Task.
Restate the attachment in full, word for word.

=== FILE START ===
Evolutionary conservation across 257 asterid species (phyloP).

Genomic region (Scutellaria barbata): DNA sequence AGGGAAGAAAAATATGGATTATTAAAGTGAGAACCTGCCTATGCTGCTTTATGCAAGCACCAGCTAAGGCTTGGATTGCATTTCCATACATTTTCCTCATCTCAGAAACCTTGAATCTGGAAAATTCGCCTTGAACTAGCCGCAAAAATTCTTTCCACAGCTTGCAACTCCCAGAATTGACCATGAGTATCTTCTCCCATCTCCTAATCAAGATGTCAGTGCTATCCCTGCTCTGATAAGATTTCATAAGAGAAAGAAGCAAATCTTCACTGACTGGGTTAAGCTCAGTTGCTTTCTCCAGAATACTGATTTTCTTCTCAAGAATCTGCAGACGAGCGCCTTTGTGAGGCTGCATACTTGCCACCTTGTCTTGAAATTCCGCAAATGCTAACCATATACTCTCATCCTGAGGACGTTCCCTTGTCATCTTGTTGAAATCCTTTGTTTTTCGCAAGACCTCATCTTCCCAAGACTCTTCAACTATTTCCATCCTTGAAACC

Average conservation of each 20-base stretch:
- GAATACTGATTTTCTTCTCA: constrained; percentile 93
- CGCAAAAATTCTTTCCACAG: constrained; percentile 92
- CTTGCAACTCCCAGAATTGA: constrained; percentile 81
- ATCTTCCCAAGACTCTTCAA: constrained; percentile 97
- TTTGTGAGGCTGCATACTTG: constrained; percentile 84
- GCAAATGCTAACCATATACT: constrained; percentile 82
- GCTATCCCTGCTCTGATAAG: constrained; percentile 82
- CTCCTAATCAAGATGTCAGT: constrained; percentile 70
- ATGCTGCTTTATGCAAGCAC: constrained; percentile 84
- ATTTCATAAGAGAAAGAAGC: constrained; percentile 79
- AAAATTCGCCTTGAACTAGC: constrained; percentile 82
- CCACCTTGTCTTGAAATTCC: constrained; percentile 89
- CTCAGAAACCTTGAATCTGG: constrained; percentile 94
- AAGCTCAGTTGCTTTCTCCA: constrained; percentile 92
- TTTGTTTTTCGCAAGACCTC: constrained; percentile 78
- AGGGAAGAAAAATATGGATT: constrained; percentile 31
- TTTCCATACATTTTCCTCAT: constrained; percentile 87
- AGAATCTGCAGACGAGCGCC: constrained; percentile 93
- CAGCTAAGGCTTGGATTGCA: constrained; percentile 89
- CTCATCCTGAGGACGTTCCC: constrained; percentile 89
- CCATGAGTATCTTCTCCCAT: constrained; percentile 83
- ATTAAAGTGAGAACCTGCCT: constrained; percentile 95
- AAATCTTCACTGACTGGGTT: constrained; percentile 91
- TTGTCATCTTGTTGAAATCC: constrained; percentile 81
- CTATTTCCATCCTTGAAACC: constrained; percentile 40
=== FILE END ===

Evolutionary conservation across 257 asterid species (phyloP).

Genomic region (Scutellaria barbata): DNA sequence AGGGAAGAAAAATATGGATTATTAAAGTGAGAACCTGCCTATGCTGCTTTATGCAAGCACCAGCTAAGGCTTGGATTGCATTTCCATACATTTTCCTCATCTCAGAAACCTTGAATCTGGAAAATTCGCCTTGAACTAGCCGCAAAAATTCTTTCCACAGCTTGCAACTCCCAGAATTGACCATGAGTATCTTCTCCCATCTCCTAATCAAGATGTCAGTGCTATCCCTGCTCTGATAAGATTTCATAAGAGAAAGAAGCAAATCTTCACTGACTGGGTTAAGCTCAGTTGCTTTCTCCAGAATACTGATTTTCTTCTCAAGAATCTGCAGACGAGCGCCTTTGTGAGGCTGCATACTTGCCACCTTGTCTTGAAATTCCGCAAATGCTAACCATATACTCTCATCCTGAGGACGTTCCCTTGTCATCTTGTTGAAATCCTTTGTTTTTCGCAAGACCTCATCTTCCCAAGACTCTTCAACTATTTCCATCCTTGAAACC

Average conservation of each 20-base stretch:
- GAATACTGATTTTCTTCTCA: constrained; percentile 93
- CGCAAAAATTCTTTCCACAG: constrained; percentile 92
- CTTGCAACTCCCAGAATTGA: constrained; percentile 81
- ATCTTCCCAAGACTCTTCAA: constrained; percentile 97
- TTTGTGAGGCTGCATACTTG: constrained; percentile 84
- GCAAATGCTAACCATATACT: constrained; percentile 82
- GCTATCCCTGCTCTGATAAG: constrained; percentile 82
- CTCCTAATCAAGATGTCAGT: constrained; percentile 70
- ATGCTGCTTTATGCAAGCAC: constrained; percentile 84
- ATTTCATAAGAGAAAGAAGC: constrained; percentile 79
- AAAATTCGCCTTGAACTAGC: constrained; percentile 82
- CCACCTTGTCTTGAAATTCC: constrained; percentile 89
- CTCAGAAACCTTGAATCTGG: constrained; percentile 94
- AAGCTCAGTTGCTTTCTCCA: constrained; percentile 92
- TTTGTTTTTCGCAAGACCTC: constrained; percentile 78
- AGGGAAGAAAAATATGGATT: constrained; percentile 31
- TTTCCATACATTTTCCTCAT: constrained; percentile 87
- AGAATCTGCAGACGAGCGCC: constrained; percentile 93
- CAGCTAAGGCTTGGATTGCA: constrained; percentile 89
- CTCATCCTGAGGACGTTCCC: constrained; percentile 89
- CCATGAGTATCTTCTCCCAT: constrained; percentile 83
- ATTAAAGTGAGAACCTGCCT: constrained; percentile 95
- AAATCTTCACTGACTGGGTT: constrained; percentile 91
- TTGTCATCTTGTTGAAATCC: constrained; percentile 81
- CTATTTCCATCCTTGAAACC: constrained; percentile 40